Keidel: Joe Torre Is The Real Story
By Jason Keidel
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Perhaps you felt the same way when you clicked on your television yesterday around noon to watch the Yankees’ yearly rendition of Old Timers’ Day: overwhelmed with waves of nostalgia. Maybe even Mets fans tip a cap to the cadre of legends who stuff their swollen torsos into their old uniforms.
Depending on the age of the sage, they limped, walked, or trotted onto the vast, verdant outfield, a corporeal montage of my life, which started with Roy White and Ron Guidry, and flashed across the decades to Bernie, Tino, two Davids (Cone and Wells), Doc and Darryl.
I sound like a shill (and perhaps I am) but I’m not the only one to argue that no one celebrates the past like the Yankees. Maybe it’s by default, by dint of the decades, all the high deeds under brown leaves. Forgive the cliché, but if you have it, flaunt it, and the Bronx Bombers can unfurl the red carpet and create a catwalk from Cooperstown to Monument Park.
All of it was right, from the pudgy, old players to the sloppy play to the interviews. Kim Jones huddled with a distinguished quartet of widows, from Martin to Murcer to Munson to Hunter. Catfish, who, along with Thurman, made the Steinbrenner Yankees relevant in the 1970s, died, of all things, from Lou Gehrig’s Disease.
With so many sidebars, from the overdue nod to Gene Monahan to Lou Piniella in pinstripes for the first time since 1988 (I still can’t believe that), one story stood above the rest. Yet there was nary a whisper about it.
Joe Torre, the laconic, iconic former manager of the Yankees, appeared in a Yankees uniform for the first time since 2007, with his arm in a sling. The symbolism was endless, as though Torre were still hurt by his inelegant departure but not too hurt to appear at a park in which he never managed. All the ghosts are next door, where there is no building. But there was still a lingering comfort to seeing the skipper in his old garb, even for a few hours.
(You’ll have to tell me why the most important edifice in the history of American sports had to fall to a wrecking ball. Perhaps there’s a sudden boom in South Bronx real estate. They should have made a museum instead of a mausoleum.)
I won’t be a hypocrite; I led the conga line calling for Torre’s job and I laugh at any notion that he was fired. He was offered a salary soaring above any manager’s in baseball. Yes, it was wrapped with incentives for reaching each round of the playoffs. But Torre wasn’t canned; he left. You can argue that the Steinbrenners didn’t really want him there and that the quirky contract offer cloaked their true feelings, knowing that the proud Torre would balk and then walk from the money, but Joe Torre left at least $5 million on the table.
I blame Torre for the titanic, unprecedented choke in 2004. He handled A-Rod horribly, and even dropped the slugger (in his prime) to eighth in the order during the playoffs, and did nothing to fix the fissure between his third baseman and shortstop. And I felt it was time for new blood, and that Torre’s style wasn’t resonating the way it did during the dynasty.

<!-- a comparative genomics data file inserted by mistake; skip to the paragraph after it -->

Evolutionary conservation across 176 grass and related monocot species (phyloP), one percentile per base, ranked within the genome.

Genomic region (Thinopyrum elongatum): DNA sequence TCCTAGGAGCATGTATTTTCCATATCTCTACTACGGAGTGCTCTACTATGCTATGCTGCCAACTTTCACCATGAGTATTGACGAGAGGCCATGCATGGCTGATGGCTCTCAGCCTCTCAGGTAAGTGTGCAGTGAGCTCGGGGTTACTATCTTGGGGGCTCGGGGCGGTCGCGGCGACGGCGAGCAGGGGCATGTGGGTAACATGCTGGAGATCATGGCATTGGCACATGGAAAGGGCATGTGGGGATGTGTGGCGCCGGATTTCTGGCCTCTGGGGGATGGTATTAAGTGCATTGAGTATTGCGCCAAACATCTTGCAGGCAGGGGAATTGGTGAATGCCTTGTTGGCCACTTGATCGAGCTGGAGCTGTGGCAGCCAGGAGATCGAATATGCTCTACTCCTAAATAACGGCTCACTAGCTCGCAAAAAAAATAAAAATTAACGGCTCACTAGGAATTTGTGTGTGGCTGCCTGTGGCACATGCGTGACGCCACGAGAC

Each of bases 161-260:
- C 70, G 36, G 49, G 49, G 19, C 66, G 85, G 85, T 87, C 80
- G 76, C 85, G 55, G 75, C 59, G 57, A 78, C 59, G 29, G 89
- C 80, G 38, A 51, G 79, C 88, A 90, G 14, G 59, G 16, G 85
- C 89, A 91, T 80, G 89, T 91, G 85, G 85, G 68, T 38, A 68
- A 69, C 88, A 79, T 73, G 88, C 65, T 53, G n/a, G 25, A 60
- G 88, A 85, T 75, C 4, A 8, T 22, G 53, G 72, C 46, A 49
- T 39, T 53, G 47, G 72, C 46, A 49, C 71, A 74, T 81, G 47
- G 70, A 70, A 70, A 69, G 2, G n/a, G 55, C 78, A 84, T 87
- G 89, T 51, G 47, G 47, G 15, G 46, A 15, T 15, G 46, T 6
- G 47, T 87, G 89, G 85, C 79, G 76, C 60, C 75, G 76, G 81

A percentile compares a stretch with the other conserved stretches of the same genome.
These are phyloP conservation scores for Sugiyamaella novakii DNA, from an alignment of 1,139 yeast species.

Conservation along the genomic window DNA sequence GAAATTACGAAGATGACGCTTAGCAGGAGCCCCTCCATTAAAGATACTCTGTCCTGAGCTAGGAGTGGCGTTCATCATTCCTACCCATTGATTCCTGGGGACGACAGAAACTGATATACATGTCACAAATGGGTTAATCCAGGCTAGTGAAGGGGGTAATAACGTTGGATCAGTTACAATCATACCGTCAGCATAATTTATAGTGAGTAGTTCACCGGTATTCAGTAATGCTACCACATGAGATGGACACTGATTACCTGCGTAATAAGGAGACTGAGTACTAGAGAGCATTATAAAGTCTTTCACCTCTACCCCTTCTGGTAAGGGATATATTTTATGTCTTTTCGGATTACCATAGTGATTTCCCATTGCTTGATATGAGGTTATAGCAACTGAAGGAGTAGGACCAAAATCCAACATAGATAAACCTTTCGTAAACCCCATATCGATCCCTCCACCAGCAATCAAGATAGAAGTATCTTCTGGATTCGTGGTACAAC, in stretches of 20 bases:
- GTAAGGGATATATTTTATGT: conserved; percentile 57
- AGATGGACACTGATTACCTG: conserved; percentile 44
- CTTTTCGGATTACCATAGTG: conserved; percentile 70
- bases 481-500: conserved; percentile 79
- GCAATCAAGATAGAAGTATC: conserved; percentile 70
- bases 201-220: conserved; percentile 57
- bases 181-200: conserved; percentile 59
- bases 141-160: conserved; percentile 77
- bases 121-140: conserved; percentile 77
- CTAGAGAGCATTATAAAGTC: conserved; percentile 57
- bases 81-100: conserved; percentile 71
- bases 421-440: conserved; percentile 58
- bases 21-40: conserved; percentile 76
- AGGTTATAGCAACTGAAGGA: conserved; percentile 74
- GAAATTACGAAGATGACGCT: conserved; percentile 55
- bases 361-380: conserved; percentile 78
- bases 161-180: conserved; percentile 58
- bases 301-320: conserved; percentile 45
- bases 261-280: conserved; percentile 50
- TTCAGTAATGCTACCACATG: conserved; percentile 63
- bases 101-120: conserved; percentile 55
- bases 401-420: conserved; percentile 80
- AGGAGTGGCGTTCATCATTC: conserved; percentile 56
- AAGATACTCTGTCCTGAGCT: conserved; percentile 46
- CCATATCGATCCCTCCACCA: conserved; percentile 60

But as the players mature from kids to kings to elders, we’d like to think we mature with them. As such, I regard Torre’s tenure with great affection now, and 12 playoff appearances in 12 seasons is nothing to sneeze at. Part of my beef with Torre is justified; the other part is spawned by obscene success, rendering me a big-time brat who absurdly demanded a World Series ring every spring.
More than a few eyes bubbled with tears as Monahan chucked the first pitch to Jorge Posada. And it was fitting that they were battery mates – two esteemed Yankees in their final years as Yankees. Torre, man already given to great fits of sentimentality, surely got lost in the moment. Posada is quick to call Torre his de facto father.
It was a perfect day, from SoHo to Central park to the Harlem River to River Ave. Baseball, more than any American sport, is wed to weather, numbers, and nostalgia, and all three were bundled into an afternoon of Americana.
Speaking of numbers, a real ballgame was played, too. The Yankees defeated the Colorado Rockies, 6-4, winning their second consecutive game and fifth straight series. Fittingly, the Yankees’ best player – who happens to be their oldest player – the immortal Mariano Rivera, saved the game with his mathematic precision, slicing the slivers of home plate that bats just can’t quite reach
The cloudless sky stretched like a blue tarp over the city, the Bombers beat the Clippers in Game 1 and then both beat the Rockies in Game 2. Did I mention that it was a perfect day?
It was the kind of game Joe Torre presided over a thousand times, brooding under the bill of his cap, his hands plunged into his pockets, his stiff gait to the mound as he tapped his right wrist to summon the final No. 42.
Torre’s number still stirs in the wind, like an unfinished sentence. We wait for the Yanks to sweep all squabbles under the grass and retire No 6.
Feel free to email me: Jakster1@mac.com
What was your favorite moment from Old Timers’ Day? Should the Yankees retire Torre’s No. 6? Fire away in the comments below…